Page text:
Beginning, middle, end.
Easy, right? An effective chapter will read like a mini story in itself (Neil Gaiman once said that a good short story should read like the first chapter in a novel you haven’t written). These mini stories come together in a mosaic to create one larger, complete story.
Therefore, keep your story structure basics in mind. Establish the setting and characters in your chapter, create tension and conflict through your characters’ goals, and then conclude it in some small way that contributes to your broader story.
Beginning, middle, end… beginning.
Another popular approach is to give your chapter a basic story arc shape as outlined above, and then begin the next mini story. This is where you get the classic cliffhanger. Your chapter has reached a satisfactory conclusion to the tension that was raised; then, the chapter ends by introducing a new element that keeps the reader turning the page.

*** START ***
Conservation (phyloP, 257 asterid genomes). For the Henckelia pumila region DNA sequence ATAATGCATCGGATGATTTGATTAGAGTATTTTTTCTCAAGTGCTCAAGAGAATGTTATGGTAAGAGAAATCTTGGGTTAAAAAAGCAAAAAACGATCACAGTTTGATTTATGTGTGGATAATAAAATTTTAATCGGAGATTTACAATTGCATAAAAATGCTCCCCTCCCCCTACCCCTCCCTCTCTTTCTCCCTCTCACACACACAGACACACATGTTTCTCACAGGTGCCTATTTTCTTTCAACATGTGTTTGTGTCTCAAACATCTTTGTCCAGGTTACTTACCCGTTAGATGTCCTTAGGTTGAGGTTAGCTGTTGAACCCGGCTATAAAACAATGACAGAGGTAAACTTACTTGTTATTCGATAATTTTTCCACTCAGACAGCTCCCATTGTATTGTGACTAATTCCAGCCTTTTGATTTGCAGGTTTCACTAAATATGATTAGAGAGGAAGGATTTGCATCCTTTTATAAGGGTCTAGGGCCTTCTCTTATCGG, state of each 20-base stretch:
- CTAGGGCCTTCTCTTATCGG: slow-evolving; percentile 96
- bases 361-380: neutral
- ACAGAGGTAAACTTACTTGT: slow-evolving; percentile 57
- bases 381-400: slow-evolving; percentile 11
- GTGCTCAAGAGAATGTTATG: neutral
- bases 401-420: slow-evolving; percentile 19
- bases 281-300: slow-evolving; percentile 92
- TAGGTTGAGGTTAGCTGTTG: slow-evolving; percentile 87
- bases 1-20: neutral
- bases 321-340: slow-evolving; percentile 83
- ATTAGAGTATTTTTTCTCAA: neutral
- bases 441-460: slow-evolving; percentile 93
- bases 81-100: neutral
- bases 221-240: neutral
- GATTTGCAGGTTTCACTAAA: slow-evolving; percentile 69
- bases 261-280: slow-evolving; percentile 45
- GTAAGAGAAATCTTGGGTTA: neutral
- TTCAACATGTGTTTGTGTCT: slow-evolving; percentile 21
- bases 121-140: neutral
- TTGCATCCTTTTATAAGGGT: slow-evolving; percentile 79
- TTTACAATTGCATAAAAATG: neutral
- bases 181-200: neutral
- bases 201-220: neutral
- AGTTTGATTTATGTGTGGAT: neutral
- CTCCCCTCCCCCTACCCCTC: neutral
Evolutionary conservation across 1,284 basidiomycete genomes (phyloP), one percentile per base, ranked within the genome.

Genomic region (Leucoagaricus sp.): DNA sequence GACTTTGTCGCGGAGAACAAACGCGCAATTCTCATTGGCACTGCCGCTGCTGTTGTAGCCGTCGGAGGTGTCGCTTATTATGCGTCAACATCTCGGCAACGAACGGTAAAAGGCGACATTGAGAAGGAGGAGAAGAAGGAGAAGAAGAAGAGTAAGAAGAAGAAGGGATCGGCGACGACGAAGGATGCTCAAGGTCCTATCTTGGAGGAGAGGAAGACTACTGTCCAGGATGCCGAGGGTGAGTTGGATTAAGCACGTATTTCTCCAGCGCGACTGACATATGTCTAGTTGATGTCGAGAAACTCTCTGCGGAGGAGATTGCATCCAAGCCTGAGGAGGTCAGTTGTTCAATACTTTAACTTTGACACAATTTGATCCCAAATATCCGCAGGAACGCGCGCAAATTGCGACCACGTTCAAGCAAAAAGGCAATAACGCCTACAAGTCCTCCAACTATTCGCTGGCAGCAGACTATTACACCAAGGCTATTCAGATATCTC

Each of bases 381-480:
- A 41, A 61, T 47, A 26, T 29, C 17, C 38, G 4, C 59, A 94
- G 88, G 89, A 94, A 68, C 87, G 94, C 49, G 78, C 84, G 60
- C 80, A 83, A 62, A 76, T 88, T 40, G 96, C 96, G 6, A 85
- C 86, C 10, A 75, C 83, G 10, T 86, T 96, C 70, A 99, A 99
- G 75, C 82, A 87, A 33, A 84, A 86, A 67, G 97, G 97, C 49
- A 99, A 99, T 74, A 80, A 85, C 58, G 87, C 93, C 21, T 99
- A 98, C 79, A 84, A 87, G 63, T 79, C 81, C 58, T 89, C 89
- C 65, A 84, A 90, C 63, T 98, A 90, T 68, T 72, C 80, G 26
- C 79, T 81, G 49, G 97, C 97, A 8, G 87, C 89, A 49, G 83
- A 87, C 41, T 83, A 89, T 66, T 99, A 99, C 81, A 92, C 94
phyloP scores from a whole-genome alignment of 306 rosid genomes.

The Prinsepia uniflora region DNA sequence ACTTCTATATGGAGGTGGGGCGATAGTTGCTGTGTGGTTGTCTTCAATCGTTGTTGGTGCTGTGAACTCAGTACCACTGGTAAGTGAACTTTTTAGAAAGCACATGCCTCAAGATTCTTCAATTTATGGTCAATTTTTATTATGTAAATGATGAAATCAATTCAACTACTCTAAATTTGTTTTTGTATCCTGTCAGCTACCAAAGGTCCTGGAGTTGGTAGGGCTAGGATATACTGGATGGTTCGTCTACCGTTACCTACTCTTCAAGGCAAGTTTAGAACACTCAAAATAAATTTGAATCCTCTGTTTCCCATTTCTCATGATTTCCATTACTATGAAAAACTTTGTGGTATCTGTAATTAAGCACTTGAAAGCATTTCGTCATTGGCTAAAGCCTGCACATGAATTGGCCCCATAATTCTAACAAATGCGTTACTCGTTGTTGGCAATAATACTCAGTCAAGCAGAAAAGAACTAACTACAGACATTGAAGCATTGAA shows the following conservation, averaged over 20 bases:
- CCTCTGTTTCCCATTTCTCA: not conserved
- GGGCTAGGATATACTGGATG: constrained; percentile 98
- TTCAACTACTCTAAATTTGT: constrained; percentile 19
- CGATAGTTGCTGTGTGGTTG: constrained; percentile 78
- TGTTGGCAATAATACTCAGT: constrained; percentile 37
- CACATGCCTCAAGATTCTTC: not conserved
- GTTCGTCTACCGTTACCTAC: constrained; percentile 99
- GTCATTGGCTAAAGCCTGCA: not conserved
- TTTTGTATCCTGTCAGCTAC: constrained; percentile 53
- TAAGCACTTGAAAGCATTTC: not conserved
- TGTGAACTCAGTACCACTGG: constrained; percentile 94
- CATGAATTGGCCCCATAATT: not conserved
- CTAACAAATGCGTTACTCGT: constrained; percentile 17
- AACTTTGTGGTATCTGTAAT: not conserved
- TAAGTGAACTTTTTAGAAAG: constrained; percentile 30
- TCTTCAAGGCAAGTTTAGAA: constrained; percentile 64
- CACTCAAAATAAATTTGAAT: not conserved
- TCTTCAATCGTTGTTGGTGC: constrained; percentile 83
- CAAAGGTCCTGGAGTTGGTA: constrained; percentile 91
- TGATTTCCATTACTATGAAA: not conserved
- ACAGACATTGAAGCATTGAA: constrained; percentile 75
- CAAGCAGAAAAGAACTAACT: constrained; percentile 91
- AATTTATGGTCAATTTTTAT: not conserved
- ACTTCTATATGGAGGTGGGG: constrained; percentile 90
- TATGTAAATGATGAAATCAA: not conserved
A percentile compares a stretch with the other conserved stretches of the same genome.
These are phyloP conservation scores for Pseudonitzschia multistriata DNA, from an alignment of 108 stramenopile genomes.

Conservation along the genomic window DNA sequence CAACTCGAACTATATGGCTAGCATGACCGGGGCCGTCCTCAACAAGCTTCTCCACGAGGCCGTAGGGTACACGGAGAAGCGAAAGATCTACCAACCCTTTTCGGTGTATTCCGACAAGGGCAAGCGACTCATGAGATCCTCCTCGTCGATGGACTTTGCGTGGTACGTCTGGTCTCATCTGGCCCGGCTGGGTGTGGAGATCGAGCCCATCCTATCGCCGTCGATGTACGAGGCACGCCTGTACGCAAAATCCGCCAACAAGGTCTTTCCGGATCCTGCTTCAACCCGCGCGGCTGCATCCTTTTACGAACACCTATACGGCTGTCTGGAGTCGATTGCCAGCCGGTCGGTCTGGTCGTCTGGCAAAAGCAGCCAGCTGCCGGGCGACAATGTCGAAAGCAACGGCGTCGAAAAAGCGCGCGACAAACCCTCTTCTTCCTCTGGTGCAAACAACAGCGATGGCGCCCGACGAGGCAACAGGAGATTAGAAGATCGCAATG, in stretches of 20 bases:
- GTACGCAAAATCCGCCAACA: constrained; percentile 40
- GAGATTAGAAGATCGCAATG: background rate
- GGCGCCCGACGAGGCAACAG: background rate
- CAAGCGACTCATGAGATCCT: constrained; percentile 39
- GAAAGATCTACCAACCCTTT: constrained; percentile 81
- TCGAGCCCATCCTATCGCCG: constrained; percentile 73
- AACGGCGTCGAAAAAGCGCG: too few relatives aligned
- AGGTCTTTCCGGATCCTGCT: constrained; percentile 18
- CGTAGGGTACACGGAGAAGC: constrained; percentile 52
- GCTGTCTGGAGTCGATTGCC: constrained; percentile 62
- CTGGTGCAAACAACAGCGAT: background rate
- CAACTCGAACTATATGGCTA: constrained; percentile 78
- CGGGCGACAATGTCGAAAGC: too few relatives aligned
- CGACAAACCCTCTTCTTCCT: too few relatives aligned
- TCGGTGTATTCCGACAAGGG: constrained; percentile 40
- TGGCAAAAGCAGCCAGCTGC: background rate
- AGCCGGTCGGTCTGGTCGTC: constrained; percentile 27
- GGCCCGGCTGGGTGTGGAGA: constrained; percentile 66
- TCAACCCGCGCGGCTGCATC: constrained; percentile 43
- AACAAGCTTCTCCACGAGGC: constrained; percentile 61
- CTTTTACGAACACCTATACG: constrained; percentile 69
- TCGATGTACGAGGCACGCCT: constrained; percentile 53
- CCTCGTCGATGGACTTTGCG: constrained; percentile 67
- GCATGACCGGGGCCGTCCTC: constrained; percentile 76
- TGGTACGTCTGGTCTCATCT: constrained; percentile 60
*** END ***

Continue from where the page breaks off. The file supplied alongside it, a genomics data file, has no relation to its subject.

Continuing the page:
Looking at structure in this way can help you keep on top of your word count goal for each chapter, ensuring they don’t run on too long or drop off too soon.
Reflect your story’s rhythm
Varying chapter lengths is a great tool to help with the pacing of a novel. Shorter chapters will help speed up the narrative, while longer chapters will make it feel more relaxed.
Therefore, you can help the reader connect to your story by using longer chapters for more introspective, thematic scenes and shorter ones for scenes with a lot of tension and action.